I love the supernatural setting uniquely placing the inhabitants of the world Kafka explores parrallel to reality. The lessons that Kafka learns on his journey as a 15 year old reflect so much about what it means to be driven to action by something 'other' regardless of consequence, sensibility and the need to keep oneself safe.
The characters that make up the world Kafka finds himself in are at once porcelin and steel, obscure and recognisable, funny and sad, elegant, benign and frightening.
This story will stay with me, probably forever.
One of the best books I've ever read. Maybe slightly less refined than 1Q84, but still absolutely fabulous. Love the way the author thinks and writes. True literature. True genius.
That might be the point of the book, as one of the characters suggests. I would agree with most of the other commentaries about this book, and have not read other HM books, but after such an intricate and fascinating weaving of plots and journeys of each of the characters - truly wonderful and potentially heavy with meaning, I was disappointed by the lack of resolution to the stories as a whole. All those strands do not get pulled together at the end in any way. You are indeed left wondering, "What was the point of it all?". And I'm afraid, despite the beauty of the story telling, that is not enough for me. I enjoyed the journey very much, but I also wanted a destination.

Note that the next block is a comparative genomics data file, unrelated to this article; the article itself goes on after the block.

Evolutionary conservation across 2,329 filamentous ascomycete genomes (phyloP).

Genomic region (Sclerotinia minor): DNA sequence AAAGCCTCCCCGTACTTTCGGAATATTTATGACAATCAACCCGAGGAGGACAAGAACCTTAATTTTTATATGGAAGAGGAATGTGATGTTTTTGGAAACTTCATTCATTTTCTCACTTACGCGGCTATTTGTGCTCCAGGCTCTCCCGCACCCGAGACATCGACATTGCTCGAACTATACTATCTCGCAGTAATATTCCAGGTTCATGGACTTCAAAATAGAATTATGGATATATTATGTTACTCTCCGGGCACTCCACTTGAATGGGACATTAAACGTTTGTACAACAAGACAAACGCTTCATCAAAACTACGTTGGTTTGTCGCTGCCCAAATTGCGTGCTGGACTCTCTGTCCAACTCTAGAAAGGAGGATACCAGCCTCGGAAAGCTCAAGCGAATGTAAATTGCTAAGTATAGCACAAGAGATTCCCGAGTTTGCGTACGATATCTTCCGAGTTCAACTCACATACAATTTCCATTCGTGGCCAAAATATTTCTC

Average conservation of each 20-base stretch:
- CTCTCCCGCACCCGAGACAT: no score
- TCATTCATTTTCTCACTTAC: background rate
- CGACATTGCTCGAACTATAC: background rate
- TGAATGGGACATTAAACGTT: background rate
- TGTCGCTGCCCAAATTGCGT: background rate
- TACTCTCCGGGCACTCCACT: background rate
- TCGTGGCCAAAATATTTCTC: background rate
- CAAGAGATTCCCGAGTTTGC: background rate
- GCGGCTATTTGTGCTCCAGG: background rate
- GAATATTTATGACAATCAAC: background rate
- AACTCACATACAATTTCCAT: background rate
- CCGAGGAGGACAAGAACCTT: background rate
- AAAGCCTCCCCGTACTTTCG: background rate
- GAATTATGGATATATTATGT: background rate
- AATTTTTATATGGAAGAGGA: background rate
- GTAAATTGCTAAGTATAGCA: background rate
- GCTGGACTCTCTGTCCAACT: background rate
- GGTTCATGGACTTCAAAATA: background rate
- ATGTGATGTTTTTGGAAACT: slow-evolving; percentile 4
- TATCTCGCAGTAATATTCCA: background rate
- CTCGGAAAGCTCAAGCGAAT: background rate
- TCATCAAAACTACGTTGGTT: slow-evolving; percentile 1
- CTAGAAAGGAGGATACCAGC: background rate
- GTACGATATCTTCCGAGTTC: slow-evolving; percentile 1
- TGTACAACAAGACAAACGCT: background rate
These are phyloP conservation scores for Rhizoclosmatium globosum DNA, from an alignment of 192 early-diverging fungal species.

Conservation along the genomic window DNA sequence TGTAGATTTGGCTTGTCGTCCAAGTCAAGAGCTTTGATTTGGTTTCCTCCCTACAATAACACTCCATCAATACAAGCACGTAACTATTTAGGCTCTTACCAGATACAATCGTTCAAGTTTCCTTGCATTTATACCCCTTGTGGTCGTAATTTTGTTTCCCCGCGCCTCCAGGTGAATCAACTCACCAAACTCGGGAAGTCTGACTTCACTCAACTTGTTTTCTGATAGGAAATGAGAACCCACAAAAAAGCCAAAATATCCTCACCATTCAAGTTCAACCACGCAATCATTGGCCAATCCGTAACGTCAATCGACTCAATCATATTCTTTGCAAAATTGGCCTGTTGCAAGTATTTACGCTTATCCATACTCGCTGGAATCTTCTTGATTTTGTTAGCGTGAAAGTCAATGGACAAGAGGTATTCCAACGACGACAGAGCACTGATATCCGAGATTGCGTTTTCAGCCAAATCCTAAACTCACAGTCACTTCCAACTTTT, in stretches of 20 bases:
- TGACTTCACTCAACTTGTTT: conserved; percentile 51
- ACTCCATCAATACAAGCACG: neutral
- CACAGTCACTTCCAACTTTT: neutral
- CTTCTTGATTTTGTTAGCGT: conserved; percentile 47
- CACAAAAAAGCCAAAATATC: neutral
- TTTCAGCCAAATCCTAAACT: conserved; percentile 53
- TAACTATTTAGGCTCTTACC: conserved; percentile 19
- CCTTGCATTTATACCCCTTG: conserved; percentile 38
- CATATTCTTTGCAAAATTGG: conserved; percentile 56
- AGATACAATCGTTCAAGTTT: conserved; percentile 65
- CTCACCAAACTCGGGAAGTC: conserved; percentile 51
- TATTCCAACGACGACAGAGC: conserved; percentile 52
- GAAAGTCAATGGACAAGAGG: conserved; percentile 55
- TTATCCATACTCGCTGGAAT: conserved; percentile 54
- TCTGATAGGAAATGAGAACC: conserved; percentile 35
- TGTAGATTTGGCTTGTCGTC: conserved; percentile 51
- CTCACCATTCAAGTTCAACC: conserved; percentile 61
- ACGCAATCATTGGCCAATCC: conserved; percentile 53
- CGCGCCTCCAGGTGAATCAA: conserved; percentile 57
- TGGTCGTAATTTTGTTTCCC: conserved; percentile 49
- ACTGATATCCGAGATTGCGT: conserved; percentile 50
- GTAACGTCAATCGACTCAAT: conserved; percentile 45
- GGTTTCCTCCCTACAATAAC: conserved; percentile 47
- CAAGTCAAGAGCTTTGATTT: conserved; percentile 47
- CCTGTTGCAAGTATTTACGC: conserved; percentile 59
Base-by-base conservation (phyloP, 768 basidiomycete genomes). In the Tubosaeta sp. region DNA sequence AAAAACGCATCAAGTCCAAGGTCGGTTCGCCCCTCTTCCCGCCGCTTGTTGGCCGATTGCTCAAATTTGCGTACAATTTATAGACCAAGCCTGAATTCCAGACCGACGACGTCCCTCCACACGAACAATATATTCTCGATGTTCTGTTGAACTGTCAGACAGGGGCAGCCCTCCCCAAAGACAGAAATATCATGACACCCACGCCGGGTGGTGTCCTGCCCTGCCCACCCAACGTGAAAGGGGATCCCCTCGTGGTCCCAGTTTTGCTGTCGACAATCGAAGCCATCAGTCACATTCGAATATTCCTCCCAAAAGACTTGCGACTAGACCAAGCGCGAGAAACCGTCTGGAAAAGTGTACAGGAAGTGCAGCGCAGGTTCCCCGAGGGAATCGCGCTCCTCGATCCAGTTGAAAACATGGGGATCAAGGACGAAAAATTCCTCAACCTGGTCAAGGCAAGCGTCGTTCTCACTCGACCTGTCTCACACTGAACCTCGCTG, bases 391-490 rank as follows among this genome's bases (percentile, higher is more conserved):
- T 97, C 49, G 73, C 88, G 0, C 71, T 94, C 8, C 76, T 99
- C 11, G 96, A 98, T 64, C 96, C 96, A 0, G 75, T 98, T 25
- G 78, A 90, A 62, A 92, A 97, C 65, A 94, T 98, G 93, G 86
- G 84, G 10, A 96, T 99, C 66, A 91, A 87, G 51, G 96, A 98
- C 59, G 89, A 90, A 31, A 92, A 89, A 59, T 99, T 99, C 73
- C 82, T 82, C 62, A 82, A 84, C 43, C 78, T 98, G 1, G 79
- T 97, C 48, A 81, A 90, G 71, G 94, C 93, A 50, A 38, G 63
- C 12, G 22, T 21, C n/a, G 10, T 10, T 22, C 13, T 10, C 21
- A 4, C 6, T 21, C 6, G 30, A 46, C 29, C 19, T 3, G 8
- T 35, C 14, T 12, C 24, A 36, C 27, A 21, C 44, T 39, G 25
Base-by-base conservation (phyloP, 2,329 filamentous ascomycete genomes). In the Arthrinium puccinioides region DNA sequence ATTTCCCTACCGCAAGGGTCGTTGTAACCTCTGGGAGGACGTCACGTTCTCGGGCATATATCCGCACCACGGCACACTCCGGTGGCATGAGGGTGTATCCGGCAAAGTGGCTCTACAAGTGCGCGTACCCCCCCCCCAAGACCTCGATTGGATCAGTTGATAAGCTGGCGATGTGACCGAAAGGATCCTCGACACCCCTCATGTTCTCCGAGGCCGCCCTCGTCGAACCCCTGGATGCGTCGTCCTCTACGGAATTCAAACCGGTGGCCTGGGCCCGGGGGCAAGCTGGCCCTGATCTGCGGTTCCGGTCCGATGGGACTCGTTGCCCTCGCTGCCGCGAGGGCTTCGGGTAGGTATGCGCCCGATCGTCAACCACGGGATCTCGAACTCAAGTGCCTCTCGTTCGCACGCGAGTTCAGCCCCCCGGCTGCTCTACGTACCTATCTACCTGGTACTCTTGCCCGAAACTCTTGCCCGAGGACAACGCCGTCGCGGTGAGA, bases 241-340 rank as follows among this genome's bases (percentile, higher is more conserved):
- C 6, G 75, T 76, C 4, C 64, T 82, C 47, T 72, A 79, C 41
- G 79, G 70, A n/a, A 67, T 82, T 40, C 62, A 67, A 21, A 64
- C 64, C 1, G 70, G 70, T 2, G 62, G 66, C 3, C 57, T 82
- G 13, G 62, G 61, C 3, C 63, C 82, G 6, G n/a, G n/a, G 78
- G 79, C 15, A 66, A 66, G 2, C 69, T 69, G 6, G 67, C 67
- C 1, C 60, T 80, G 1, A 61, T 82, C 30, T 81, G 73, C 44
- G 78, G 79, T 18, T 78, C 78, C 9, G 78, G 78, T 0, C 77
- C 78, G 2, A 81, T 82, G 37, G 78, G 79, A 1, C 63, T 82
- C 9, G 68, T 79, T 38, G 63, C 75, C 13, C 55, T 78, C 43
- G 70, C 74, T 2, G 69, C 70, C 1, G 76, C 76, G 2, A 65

This was my first Murakami and my first audible book. Before audible, I'd used one of those free apps with non-professional narrators with retainers, lisps, or russian accents that switched every chapter... And although anything might impress me after that, this really was special. The narration was perfect in each of the character's voices. Kafka's voice was particularly fitting-- he sounded just as sincere, pained, and thoughtful as the character himself.
As for the story, I'm sure it's not for everyone, but I LOVED it and can't wait to read or listen to more Murakami. There is quite a bit of symbolism and fantasy in the story that may just bug more straight-laced literal readers, but if you enjoy some literary stimulation like me, you won't be disappointed. It's not heavy-scholarly stimulation, to be clear, but thought-provoking and conscious-prodding.
I've listened to several more books since this one, so I can say with a bit more credibility now that this is still probably the best-narrated book I've come across.
I would not! Best title ever! Wish I were in a band of that name!
Probably, It was good to hear the Chinese inflection opposed to my English thoughts. As there were so many things going on, it's easier to listen to a story like this than read it. I might have not continued reading as at times it seemed it would read slowly, but the narrator was very interesting in changing pitch, tone, etc.
I loved when the old man talked to cats, met Johnny Walker, (who turns out to be the father of Kafka and has a normal Chinese name) the whole time of the old man and his journey of being simple minded due to having half a shadow, and as a gentle soul, kills Johnny Walker, as JW cut off cat heads in this pretend world. In the real world Kafka's dad is found murdered, Kafka wakes up covered in blood and doesn't know why. There is lots of symbolism, weirdism, great stuff in this novel.
I like the way he changes his voice, accent, the lilt and tone of his voice. I wouldn't read the way he reads as I am not familiar with Chinese culture.
yes, but it's impossibe to as it was over 24 hours long.